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98 An Assessment of the Prospects for Inertial Fusion Energy FIGURE 3.5  Cost breakout for target mass manufacture, based on a representative factory model (example shown for LIFE targets). SOURCE: R. Miles, J. Biener, S. Kucheyev, et al., 2008, “LIFE Target Fabrication Research Plan,” LLNL-TR-408722. To estimate possible costs, factory models have been constructed based on experience from the chemical batch processing industry combined with in-house expertise at General Atomics and LLNL. These models considered likely man- ufacturing and assembly equipment types, factory build costs, personnel and operational costs, and in-process volumes, among other things, and amortized the integrated costs over the volume of targets produced. Predictions ranged from 17 to 35 cents per target.13 A breakout of projected target costs based on a target factory economics model is shown in Figure 3.5. Conclusion 3-4: Target fabrication at the quality and production rate needed appears possible with continued development. 13  See,for example, D.T. Goodin, A. Nobile, J. Hoffer, et al., 2003, Addressing the issues of target fabrication and injection of inertial fusion energy, Fusion Engineering and Design 69: 803-806; R. Miles, et al., 2009, “LIFE Target Fabrication Costs,” LLNL-TR-416932; and R. Miles, J. Biener, S. Kucheyev, et al., 2008, “LIFE Target Fabrication Research Plan,” LLNL-TR-408722.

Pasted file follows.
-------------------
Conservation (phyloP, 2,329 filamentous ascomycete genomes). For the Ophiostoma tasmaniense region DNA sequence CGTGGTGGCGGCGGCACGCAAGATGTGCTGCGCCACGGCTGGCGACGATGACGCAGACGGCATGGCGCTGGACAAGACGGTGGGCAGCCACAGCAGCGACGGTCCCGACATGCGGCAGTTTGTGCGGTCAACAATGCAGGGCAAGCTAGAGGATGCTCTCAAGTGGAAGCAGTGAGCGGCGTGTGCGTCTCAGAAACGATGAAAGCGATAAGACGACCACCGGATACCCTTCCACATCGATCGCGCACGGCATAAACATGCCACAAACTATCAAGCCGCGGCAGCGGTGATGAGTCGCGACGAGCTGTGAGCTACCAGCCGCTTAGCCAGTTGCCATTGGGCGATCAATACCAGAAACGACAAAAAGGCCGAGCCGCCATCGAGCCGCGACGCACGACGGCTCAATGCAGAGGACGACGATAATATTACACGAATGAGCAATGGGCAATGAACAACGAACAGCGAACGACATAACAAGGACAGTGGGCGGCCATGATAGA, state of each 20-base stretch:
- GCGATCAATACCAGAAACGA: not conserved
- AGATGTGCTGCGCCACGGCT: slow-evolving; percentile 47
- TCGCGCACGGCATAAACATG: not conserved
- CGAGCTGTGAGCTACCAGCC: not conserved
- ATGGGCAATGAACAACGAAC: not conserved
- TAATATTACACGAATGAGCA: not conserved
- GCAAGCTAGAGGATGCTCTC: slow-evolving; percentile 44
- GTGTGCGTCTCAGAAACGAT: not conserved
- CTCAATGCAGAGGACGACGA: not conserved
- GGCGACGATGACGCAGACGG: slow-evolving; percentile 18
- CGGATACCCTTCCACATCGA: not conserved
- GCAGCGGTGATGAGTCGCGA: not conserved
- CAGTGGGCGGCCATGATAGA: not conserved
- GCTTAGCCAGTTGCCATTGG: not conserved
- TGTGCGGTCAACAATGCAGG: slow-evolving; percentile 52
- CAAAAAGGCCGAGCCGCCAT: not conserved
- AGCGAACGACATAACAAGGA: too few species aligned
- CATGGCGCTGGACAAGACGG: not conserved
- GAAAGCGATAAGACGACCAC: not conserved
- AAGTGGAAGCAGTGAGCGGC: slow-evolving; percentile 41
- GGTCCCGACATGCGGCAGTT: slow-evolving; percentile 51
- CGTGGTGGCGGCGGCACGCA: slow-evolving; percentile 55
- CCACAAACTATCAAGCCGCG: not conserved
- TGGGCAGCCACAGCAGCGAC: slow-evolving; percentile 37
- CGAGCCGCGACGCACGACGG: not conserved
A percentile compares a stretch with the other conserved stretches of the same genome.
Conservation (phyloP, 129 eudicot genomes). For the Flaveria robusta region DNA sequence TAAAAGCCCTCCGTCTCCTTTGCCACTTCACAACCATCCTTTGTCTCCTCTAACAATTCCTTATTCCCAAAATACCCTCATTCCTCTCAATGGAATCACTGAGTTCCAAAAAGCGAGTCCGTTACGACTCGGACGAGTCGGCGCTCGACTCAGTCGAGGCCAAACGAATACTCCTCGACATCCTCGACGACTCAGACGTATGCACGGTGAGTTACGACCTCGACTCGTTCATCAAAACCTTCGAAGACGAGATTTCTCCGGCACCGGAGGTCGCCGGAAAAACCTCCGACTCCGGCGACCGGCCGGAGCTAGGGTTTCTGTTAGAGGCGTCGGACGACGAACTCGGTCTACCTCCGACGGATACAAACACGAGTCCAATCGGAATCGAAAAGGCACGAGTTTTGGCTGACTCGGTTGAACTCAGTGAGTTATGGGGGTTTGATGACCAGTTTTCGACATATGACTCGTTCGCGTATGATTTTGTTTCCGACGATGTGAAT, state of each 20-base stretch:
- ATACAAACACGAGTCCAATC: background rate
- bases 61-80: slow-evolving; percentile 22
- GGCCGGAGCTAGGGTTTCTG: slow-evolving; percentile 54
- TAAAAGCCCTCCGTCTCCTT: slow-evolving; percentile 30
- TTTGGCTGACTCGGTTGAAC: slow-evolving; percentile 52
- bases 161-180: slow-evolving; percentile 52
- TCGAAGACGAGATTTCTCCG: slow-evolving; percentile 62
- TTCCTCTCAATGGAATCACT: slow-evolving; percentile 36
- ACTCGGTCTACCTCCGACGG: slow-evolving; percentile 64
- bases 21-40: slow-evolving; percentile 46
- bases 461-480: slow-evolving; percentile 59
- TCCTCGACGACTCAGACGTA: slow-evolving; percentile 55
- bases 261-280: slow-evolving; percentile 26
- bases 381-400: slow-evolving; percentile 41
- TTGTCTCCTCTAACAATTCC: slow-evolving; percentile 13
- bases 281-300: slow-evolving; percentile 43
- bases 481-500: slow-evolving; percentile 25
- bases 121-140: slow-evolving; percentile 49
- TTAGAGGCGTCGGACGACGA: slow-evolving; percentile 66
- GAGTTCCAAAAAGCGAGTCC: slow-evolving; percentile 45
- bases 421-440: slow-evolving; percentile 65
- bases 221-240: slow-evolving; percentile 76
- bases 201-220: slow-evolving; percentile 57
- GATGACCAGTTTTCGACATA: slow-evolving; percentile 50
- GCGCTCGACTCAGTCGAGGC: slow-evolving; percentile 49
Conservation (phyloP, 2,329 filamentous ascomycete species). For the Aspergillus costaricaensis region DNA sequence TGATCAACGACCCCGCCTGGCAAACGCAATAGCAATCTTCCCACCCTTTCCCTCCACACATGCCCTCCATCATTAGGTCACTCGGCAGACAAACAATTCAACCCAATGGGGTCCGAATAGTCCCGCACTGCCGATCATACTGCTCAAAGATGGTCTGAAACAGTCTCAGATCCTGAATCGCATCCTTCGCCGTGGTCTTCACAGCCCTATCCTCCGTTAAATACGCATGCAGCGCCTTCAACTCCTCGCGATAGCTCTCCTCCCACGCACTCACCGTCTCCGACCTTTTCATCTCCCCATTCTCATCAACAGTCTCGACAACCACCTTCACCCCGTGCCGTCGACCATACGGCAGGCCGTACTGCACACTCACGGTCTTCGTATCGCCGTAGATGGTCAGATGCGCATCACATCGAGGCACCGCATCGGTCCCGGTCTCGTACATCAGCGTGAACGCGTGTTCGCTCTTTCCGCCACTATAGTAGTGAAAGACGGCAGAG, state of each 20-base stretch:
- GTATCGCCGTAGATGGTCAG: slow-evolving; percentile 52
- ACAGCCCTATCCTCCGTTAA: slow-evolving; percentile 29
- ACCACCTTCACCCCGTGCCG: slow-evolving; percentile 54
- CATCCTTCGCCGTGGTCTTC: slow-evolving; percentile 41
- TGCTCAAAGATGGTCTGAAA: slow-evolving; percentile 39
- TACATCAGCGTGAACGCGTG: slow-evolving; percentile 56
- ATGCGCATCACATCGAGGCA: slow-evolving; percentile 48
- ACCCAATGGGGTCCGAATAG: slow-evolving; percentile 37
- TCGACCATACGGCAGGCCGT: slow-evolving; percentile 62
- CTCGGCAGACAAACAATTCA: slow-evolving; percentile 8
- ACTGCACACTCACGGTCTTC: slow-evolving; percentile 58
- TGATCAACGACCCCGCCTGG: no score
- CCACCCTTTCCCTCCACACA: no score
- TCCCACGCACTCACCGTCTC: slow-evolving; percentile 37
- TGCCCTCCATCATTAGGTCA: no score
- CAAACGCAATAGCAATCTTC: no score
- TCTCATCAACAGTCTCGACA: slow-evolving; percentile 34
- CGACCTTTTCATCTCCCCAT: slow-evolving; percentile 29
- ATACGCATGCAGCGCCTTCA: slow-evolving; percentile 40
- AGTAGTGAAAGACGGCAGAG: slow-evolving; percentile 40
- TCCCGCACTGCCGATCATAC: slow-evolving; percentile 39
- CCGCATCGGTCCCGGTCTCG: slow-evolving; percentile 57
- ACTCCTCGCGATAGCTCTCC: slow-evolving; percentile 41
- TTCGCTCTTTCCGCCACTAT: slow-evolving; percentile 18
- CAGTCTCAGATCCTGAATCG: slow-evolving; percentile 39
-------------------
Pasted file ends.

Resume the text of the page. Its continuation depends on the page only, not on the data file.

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Inertial Fusion Energy Technologies 99 Scientific and Engineering Challenges and R&D Priorities Target Fabrication The scientific challenges to IFE target fabrication lie primarily in understand- ing the physics behind the specifications for inertial fusion target requirements: sphericity, uniformity and smoothness (How good is good enough?), and under- standing the physics and chemistry behind the ability to achieve those requirements (Which physical processes control sphericity, uniformity, and smoothness?) Experi- ments with IFE targets at the NIF can help provide the physics understanding. The engineering challenges lie in selecting and developing materials that can achieve these requirements and in developing the processes and equipment needed to do so reliably and repeatedly with very high yield at reasonable cost. The specific requirements appear at present to include these: • The ability to fabricate IFE targets that meet specifications such as those for indirect drive: —  apsules with 4 mm diameter, <1 µm sphericity, ~100 µm wall with C <0.5 µm Δw, <200 Å rms surface smoothness, and a surface power spectrum below the NIF capsule profile. — Hohlraums fabricated to ≤10 µm accuracy. Targets assembled to ≤10 µm accuracy. and those for direct drive: —  oam shell capsules with ~150 µm thick with <0.5 µm Δw and ~4 mm F diameter with <1 µm sphericity. Foam density ≤100 mg/cm3 with cell size <1 µm. A seal coat14 on top of the capsule having a 1-5 µm wall with <0.5 µm Δw, <200 Å rms surface smoothness, and a surface power spectrum meeting the NIF/NIC required profile. • A projected cost of mass-producing IFE targets for a power plant of ≤$0.50 each. The objectives of IFE target fabrication R&D must be to understand the physics behind the specifications for inertial fusion target requirements and understand the physics behind the ability to achieve those requirements to such a depth that 14  The seal coat surface for the direct drive capsule both seals the capsule and facilitates its injection into the target chamber without going out of specification by the time it reaches the center.